A chapter 13 debtor sought to establish the priority of certain mortgages, and the bank that held all of the mortgages attempted to reorder the priority based on equitable subrogation and subordination claims.
The debtor owned real property valued at $200,000. A bank held four mortgages on the property securing the following principal amounts: (1) $31,750, (2) $175,000, (3) $225,050 and (4) $63,950. The debtor sought a determination that the $175,000 mortgage was senior (since the $31,750 was junior to it under a subordination agreement), while the bank claimed that the $225,050 mortgage should be senior.
The bank’s equitable subrogation argument was based on its contention that a part of the $225,050 mortgage loan was supposed to pay off the $175,000 mortgage – although that did not in fact happen, apparently due to an error which the bank claims the debtor took advantage of. The court acknowledged that equitable subrogation is a state law remedy that is available in a bankruptcy court.
Although generally priority is determined based on the dates that documents are recorded, equitable subrogation is an exception to the “first in time” rule. Under applicable state law the criteria were as follows:
- Claimant paid the creditor to protect its own interests;
- Claimant was not a volunteer;
- Claimant was not primarily liable for the debt;
- Subrogation will not “cause injustice to the rights of others.”
The court also noted a rule that “the courts of equity will not relieve a party from the consequences of an error due to his own ignorance or carelessness when there were available means which would have enabled him to avoid the mistake if reasonable care has been exercised.”
In this case the court determined that equitable subrogation was not available to the bank because it had the ability to assure that the $175,000 mortgage was paid off and satisfied of record. The court also noted that the bank was not asserting that it made payments to a different creditor.
The bank next attempted to argue that a subordination agreement gave the $225,050 priority. However, the agreement in question was executed almost six years after the $175,000 mortgage and more than five years after the $225,050 mortgage.
Under Section 510(a) of the Bankruptcy Code subordination agreements are enforceable to the same extent as under non-bankruptcy law. Applying general contract principles, the agreement had to be interpreted to give effect to the intent of the parties, and if a contract is clear and unambiguous, intent should be determined from the express language. Here the court determined that there was no ambiguity: the intent was to subordinate only the $31,750 mortgage to the $225,050 mortgage. The $175,000 mortgage was not even mentioned.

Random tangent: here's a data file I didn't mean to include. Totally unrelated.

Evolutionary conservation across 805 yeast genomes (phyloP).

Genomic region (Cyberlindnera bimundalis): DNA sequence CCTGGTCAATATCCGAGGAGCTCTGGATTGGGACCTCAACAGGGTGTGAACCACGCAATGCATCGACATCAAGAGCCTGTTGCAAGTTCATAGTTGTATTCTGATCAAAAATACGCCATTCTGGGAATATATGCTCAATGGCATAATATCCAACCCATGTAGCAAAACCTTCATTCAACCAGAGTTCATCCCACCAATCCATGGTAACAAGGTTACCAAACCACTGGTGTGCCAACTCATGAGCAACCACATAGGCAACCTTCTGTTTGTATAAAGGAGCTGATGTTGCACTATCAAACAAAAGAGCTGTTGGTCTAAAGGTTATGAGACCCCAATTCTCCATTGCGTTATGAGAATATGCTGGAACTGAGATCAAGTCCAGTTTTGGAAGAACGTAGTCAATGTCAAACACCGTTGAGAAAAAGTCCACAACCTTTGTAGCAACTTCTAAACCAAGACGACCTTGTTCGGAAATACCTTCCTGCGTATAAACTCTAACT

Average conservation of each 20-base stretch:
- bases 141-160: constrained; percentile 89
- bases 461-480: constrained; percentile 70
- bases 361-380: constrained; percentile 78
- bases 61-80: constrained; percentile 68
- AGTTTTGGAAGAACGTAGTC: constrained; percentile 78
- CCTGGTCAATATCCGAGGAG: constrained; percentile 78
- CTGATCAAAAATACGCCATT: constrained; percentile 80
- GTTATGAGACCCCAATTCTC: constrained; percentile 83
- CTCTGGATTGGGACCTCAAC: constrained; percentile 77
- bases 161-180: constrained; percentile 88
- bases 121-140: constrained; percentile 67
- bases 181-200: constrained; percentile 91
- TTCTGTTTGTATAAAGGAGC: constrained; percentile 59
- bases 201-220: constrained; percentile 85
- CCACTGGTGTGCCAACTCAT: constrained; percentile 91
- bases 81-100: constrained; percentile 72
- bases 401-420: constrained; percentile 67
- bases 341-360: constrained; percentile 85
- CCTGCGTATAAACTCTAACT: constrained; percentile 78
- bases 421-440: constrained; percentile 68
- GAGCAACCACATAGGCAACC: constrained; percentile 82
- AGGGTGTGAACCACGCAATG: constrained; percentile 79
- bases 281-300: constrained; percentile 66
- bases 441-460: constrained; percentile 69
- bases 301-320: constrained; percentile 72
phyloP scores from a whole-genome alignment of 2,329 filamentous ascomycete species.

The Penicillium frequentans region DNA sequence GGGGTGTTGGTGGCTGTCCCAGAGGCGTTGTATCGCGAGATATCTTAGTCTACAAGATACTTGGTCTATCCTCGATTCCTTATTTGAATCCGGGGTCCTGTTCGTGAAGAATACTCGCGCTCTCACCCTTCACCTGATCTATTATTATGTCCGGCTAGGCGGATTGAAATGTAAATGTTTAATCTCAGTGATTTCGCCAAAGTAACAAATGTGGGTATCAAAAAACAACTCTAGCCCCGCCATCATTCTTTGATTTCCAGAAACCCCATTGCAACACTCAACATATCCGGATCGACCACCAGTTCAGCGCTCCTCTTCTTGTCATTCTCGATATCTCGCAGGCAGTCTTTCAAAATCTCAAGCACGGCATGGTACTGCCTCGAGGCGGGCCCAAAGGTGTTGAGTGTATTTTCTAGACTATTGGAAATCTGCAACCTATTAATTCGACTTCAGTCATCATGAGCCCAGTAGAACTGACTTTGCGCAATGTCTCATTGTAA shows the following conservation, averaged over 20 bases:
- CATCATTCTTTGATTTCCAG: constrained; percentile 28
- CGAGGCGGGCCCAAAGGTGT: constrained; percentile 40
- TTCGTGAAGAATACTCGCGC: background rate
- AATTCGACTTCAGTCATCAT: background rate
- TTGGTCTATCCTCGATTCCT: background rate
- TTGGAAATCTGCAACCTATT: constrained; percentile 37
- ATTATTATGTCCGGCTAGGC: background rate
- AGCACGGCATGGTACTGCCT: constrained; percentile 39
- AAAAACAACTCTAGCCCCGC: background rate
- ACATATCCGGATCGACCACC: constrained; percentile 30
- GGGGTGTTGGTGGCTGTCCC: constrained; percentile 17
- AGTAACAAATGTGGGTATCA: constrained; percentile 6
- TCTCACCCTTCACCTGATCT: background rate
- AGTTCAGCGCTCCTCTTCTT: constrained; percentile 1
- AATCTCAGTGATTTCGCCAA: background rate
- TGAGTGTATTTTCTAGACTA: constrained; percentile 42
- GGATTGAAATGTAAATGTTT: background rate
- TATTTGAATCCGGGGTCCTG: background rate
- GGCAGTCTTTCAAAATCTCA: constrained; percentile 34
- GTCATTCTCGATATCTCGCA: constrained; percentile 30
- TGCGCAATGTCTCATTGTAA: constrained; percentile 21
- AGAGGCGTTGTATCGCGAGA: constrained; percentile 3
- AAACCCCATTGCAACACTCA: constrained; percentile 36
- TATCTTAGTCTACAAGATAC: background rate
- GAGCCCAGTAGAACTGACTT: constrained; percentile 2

Finally the bank attempted to argue that the debtor was pursuing an equitable action and certain misconduct barred it from maintaining the action. Apparently the debtor was employed by the bank’s predecessor in various capacities, including house closing auditor, loan closer and loan officer. In addition the bank claimed that the debtor misrepresented his income. However, the “unclean hands doctrine” is not applicable unless there is a proceeding in equity.
In this case the debtor was seeking a declaratory action. Although a declaratory judgment seeking specific performance or injunctive relief is equitable, a declaratory judgment seeking damages or other legal remedies is a legal action entitling the plaintiff to a jury trial. The court found that this case was “essentially an inverted lawsuit” (?) as opposed to a traditional equitable claim, so the debtor was asserting a legal claim.
The court noted that it was not condoning the alleged misconduct. The allegations would have been more applicable in an action to seek non-dischargeability of the loan. However, the deadline for filing non-dischargeability complaints had already passed.
Thus, the court determined that the $175,000 mortgage loan held first priority, and the $31,750 loan was subordinate to the $225,050 loan based on the subordination agreement. It expressed no opinion about the relative priority of the fourth loan for $63,950.
One might find it odd that anyone cared about the priority given that all of the mortgages were held by the same mortgagee. The answer appears to lie in the debtor’s strategy for obtaining control of an apparent escrow account surplus of around $33,000 – $35,000. In objecting to the bank’s $275,000 claim, among other things the debtor noted the pending adversary proceeding with the comment that if he was successful the escrow surplus would become associated with the $175,000 loan as the first lien mortgage instead of the $275,000.
Vicki R. Harding, Esq.